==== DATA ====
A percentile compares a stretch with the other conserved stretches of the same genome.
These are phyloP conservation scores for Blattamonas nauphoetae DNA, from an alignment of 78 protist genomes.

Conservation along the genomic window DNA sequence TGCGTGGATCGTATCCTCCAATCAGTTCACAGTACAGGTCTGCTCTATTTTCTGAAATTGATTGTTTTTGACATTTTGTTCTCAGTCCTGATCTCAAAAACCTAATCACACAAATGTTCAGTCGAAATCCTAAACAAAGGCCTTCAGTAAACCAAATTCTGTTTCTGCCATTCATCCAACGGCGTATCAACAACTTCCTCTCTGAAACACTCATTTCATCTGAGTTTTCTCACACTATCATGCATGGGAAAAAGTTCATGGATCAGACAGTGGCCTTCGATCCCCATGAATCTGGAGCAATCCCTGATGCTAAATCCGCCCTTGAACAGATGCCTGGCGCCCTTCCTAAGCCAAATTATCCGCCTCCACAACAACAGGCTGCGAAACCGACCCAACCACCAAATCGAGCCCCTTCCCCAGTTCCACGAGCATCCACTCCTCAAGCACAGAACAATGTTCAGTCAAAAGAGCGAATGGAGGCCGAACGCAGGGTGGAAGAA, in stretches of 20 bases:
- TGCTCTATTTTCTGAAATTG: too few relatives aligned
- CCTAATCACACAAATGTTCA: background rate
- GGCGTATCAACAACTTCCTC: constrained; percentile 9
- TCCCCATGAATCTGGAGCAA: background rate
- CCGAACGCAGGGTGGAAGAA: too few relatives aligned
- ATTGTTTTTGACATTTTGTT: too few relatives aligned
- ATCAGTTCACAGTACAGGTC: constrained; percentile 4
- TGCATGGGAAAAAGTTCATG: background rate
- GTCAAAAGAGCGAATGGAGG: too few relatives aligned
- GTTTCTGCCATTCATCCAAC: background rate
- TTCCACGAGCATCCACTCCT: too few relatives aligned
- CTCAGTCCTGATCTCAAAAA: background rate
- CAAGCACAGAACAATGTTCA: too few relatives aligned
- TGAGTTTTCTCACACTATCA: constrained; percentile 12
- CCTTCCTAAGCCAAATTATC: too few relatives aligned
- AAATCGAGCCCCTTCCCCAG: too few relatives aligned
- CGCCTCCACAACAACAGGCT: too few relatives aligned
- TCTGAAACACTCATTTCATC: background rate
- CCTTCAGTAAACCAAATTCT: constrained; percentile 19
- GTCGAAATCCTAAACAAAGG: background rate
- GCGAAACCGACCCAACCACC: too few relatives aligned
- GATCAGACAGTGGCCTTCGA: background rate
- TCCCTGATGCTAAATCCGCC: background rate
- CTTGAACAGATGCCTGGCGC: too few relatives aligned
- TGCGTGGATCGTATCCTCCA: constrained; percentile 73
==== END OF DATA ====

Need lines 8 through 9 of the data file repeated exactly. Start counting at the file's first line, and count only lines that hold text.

- CCGAACGCAGGGTGGAAGAA: too few relatives aligned
- ATTGTTTTTGACATTTTGTT: too few relatives aligned